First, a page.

How to Terminate Columns in Word 2013
You can stop the multicolumn format and terminate columns in one of several ways in Word 2013. For a newspaper column, the newspaper can go under. For a Doric, Ionic, and Corinthian column, your civilization can collapse. For a column of text, however, Word offers a number of tricks, none of which involves bankruptcy or revolution.
How to go back to one column
The easiest way to undo a multicolumn document is to return it to a single column. It’s cinchy: From the Columns button on the Page Layout tab, choose the item One. It restores your document to single-column mode, which is how Word naturally creates documents.
When that doesn’t work, summon the Columns dialog box and choose One from the list of presets. Ensure that Whole Document is chosen from the Apply To menu and then click the OK button. The columns are gone.
In Word, you don’t remove column formatting as much as you choose the standard column format, One.
Removing columns from a document doesn’t remove sections or section breaks.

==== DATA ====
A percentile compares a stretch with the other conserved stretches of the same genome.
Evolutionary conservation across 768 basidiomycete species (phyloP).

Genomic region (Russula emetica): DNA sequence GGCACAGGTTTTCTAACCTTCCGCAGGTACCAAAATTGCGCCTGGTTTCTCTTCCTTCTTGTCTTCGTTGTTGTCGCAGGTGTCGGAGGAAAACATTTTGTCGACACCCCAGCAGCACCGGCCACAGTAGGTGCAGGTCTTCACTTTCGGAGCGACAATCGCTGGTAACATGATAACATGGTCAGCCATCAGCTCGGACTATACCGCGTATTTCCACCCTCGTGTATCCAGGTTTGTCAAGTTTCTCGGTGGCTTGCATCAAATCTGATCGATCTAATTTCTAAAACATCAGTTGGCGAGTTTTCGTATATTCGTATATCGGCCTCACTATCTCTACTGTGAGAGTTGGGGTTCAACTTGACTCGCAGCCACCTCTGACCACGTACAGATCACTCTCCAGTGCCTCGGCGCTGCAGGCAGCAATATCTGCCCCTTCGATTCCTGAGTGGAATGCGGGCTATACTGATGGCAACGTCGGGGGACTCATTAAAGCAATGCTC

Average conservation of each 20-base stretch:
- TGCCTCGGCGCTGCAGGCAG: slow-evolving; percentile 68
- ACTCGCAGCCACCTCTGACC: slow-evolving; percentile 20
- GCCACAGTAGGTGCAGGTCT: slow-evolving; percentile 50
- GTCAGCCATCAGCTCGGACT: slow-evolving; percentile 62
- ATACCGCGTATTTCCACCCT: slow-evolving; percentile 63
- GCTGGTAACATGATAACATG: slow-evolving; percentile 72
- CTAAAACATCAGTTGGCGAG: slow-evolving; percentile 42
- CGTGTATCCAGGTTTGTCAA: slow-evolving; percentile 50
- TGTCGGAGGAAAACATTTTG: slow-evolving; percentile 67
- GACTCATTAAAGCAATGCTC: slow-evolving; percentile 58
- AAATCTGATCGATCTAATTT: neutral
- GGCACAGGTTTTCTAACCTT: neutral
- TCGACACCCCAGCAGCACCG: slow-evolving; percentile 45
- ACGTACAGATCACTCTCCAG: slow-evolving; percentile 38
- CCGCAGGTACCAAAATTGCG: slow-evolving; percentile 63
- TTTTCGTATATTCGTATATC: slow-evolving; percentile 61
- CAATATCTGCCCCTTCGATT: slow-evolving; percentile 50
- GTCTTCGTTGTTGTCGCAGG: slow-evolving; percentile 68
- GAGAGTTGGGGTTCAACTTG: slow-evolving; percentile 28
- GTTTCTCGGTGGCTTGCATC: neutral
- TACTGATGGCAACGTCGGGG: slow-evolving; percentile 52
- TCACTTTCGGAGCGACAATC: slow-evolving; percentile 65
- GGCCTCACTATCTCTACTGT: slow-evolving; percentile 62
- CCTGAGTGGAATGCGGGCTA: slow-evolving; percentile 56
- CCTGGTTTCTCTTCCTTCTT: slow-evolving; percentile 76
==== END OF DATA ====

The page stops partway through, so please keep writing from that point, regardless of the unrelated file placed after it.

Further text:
How to end multiple columns in the middle of a document
Say that you’re using multiple columns in a document when suddenly, and for good reason, you decide to switch back to single-column format. Here’s how:
Place the insertion pointer wherever you want your columns to stop.
Summon the Columns dialog box.
In the Columns dialog box, choose One from the Presets area.
From the Apply To drop-down list, select This Point Forward.
The columns stop, and regular, one-column text is restored.
When you work these steps, you place a continuous section break into your document. The multicolumn format is applied to the previous section, and the single (One) column format is applied after the section break.
A continuous section break doesn't contain a page break; the new column format can pick up in the middle of a page.
How to place a column break
When you want to continue using columns but want the text you're writing to start at the top of the next column, you need a column break.
To create such a thing, heed these steps:
Place the insertion pointer where you want your text to start at the top of the next column.
For example, you might place it at the beginning of the word across.
On the Page Layout tab, in the Page Setup group, choose Breaks→Column.
The text hops to the top of the next column.
Column breaks don't end columns; they merely split a column, ending text at a certain point on a page and starting the rest of the text at the top of the next column.
Use the Show/Hide command in the Home group (the Paragraph Mark button) to know where exactly to place the column break. You might want to insert the column break after a paragraph mark (¶) to have the columns line up at the top of the page.